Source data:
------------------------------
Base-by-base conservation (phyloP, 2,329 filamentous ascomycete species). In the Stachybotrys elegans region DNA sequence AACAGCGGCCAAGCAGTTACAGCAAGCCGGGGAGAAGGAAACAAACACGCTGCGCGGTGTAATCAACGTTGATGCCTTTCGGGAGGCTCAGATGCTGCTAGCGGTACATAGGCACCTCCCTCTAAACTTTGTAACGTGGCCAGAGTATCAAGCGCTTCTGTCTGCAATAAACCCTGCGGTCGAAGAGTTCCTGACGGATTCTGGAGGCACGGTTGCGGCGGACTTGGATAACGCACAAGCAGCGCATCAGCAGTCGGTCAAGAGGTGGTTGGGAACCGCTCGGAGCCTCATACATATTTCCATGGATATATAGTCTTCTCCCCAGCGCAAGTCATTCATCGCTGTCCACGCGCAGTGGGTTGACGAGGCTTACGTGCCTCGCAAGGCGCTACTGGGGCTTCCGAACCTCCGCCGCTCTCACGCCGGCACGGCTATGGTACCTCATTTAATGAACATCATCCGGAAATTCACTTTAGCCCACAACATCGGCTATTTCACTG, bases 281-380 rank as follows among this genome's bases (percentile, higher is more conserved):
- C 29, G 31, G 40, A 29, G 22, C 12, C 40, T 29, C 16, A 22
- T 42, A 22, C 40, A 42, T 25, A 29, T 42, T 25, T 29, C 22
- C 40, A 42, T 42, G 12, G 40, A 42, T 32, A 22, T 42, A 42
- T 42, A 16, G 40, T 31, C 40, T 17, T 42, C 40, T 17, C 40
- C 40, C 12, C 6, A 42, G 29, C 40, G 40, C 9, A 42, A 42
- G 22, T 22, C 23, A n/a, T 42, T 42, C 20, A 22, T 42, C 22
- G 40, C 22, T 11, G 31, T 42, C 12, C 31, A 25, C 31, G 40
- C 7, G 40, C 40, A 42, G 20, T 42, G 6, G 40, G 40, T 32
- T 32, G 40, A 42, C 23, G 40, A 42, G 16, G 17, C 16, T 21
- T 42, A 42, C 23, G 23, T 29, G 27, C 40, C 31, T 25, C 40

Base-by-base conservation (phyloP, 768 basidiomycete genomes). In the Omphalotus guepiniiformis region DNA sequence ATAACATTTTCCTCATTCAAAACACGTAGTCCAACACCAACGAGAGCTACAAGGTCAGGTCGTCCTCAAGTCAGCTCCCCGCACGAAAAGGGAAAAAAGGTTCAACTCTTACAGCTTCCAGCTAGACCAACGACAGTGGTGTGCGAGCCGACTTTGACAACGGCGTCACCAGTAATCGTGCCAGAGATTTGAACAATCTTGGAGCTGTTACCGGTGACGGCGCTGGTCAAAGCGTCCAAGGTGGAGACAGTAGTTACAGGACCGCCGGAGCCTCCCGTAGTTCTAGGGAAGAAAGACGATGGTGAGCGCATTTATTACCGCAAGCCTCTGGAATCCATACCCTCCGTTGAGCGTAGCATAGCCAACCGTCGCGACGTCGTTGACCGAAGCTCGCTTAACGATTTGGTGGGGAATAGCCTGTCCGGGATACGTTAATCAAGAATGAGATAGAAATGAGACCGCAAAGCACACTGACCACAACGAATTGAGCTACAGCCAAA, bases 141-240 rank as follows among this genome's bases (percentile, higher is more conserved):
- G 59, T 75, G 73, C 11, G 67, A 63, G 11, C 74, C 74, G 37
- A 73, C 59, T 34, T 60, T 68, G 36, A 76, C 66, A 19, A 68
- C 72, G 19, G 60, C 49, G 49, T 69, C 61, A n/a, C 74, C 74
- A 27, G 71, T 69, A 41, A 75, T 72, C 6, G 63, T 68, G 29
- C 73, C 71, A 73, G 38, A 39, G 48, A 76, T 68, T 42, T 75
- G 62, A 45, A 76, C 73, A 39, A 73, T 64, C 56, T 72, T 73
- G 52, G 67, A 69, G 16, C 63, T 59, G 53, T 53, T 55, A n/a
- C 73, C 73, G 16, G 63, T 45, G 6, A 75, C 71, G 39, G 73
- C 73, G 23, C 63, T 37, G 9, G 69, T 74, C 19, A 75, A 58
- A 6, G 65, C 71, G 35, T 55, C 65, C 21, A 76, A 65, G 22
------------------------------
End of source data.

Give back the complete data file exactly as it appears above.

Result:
Base-by-base conservation (phyloP, 2,329 filamentous ascomycete species). In the Stachybotrys elegans region DNA sequence AACAGCGGCCAAGCAGTTACAGCAAGCCGGGGAGAAGGAAACAAACACGCTGCGCGGTGTAATCAACGTTGATGCCTTTCGGGAGGCTCAGATGCTGCTAGCGGTACATAGGCACCTCCCTCTAAACTTTGTAACGTGGCCAGAGTATCAAGCGCTTCTGTCTGCAATAAACCCTGCGGTCGAAGAGTTCCTGACGGATTCTGGAGGCACGGTTGCGGCGGACTTGGATAACGCACAAGCAGCGCATCAGCAGTCGGTCAAGAGGTGGTTGGGAACCGCTCGGAGCCTCATACATATTTCCATGGATATATAGTCTTCTCCCCAGCGCAAGTCATTCATCGCTGTCCACGCGCAGTGGGTTGACGAGGCTTACGTGCCTCGCAAGGCGCTACTGGGGCTTCCGAACCTCCGCCGCTCTCACGCCGGCACGGCTATGGTACCTCATTTAATGAACATCATCCGGAAATTCACTTTAGCCCACAACATCGGCTATTTCACTG, bases 281-380 rank as follows among this genome's bases (percentile, higher is more conserved):
- C 29, G 31, G 40, A 29, G 22, C 12, C 40, T 29, C 16, A 22
- T 42, A 22, C 40, A 42, T 25, A 29, T 42, T 25, T 29, C 22
- C 40, A 42, T 42, G 12, G 40, A 42, T 32, A 22, T 42, A 42
- T 42, A 16, G 40, T 31, C 40, T 17, T 42, C 40, T 17, C 40
- C 40, C 12, C 6, A 42, G 29, C 40, G 40, C 9, A 42, A 42
- G 22, T 22, C 23, A n/a, T 42, T 42, C 20, A 22, T 42, C 22
- G 40, C 22, T 11, G 31, T 42, C 12, C 31, A 25, C 31, G 40
- C 7, G 40, C 40, A 42, G 20, T 42, G 6, G 40, G 40, T 32
- T 32, G 40, A 42, C 23, G 40, A 42, G 16, G 17, C 16, T 21
- T 42, A 42, C 23, G 23, T 29, G 27, C 40, C 31, T 25, C 40

Base-by-base conservation (phyloP, 768 basidiomycete genomes). In the Omphalotus guepiniiformis region DNA sequence ATAACATTTTCCTCATTCAAAACACGTAGTCCAACACCAACGAGAGCTACAAGGTCAGGTCGTCCTCAAGTCAGCTCCCCGCACGAAAAGGGAAAAAAGGTTCAACTCTTACAGCTTCCAGCTAGACCAACGACAGTGGTGTGCGAGCCGACTTTGACAACGGCGTCACCAGTAATCGTGCCAGAGATTTGAACAATCTTGGAGCTGTTACCGGTGACGGCGCTGGTCAAAGCGTCCAAGGTGGAGACAGTAGTTACAGGACCGCCGGAGCCTCCCGTAGTTCTAGGGAAGAAAGACGATGGTGAGCGCATTTATTACCGCAAGCCTCTGGAATCCATACCCTCCGTTGAGCGTAGCATAGCCAACCGTCGCGACGTCGTTGACCGAAGCTCGCTTAACGATTTGGTGGGGAATAGCCTGTCCGGGATACGTTAATCAAGAATGAGATAGAAATGAGACCGCAAAGCACACTGACCACAACGAATTGAGCTACAGCCAAA, bases 141-240 rank as follows among this genome's bases (percentile, higher is more conserved):
- G 59, T 75, G 73, C 11, G 67, A 63, G 11, C 74, C 74, G 37
- A 73, C 59, T 34, T 60, T 68, G 36, A 76, C 66, A 19, A 68
- C 72, G 19, G 60, C 49, G 49, T 69, C 61, A n/a, C 74, C 74
- A 27, G 71, T 69, A 41, A 75, T 72, C 6, G 63, T 68, G 29
- C 73, C 71, A 73, G 38, A 39, G 48, A 76, T 68, T 42, T 75
- G 62, A 45, A 76, C 73, A 39, A 73, T 64, C 56, T 72, T 73
- G 52, G 67, A 69, G 16, C 63, T 59, G 53, T 53, T 55, A n/a
- C 73, C 73, G 16, G 63, T 45, G 6, A 75, C 71, G 39, G 73
- C 73, G 23, C 63, T 37, G 9, G 69, T 74, C 19, A 75, A 58
- A 6, G 65, C 71, G 35, T 55, C 65, C 21, A 76, A 65, G 22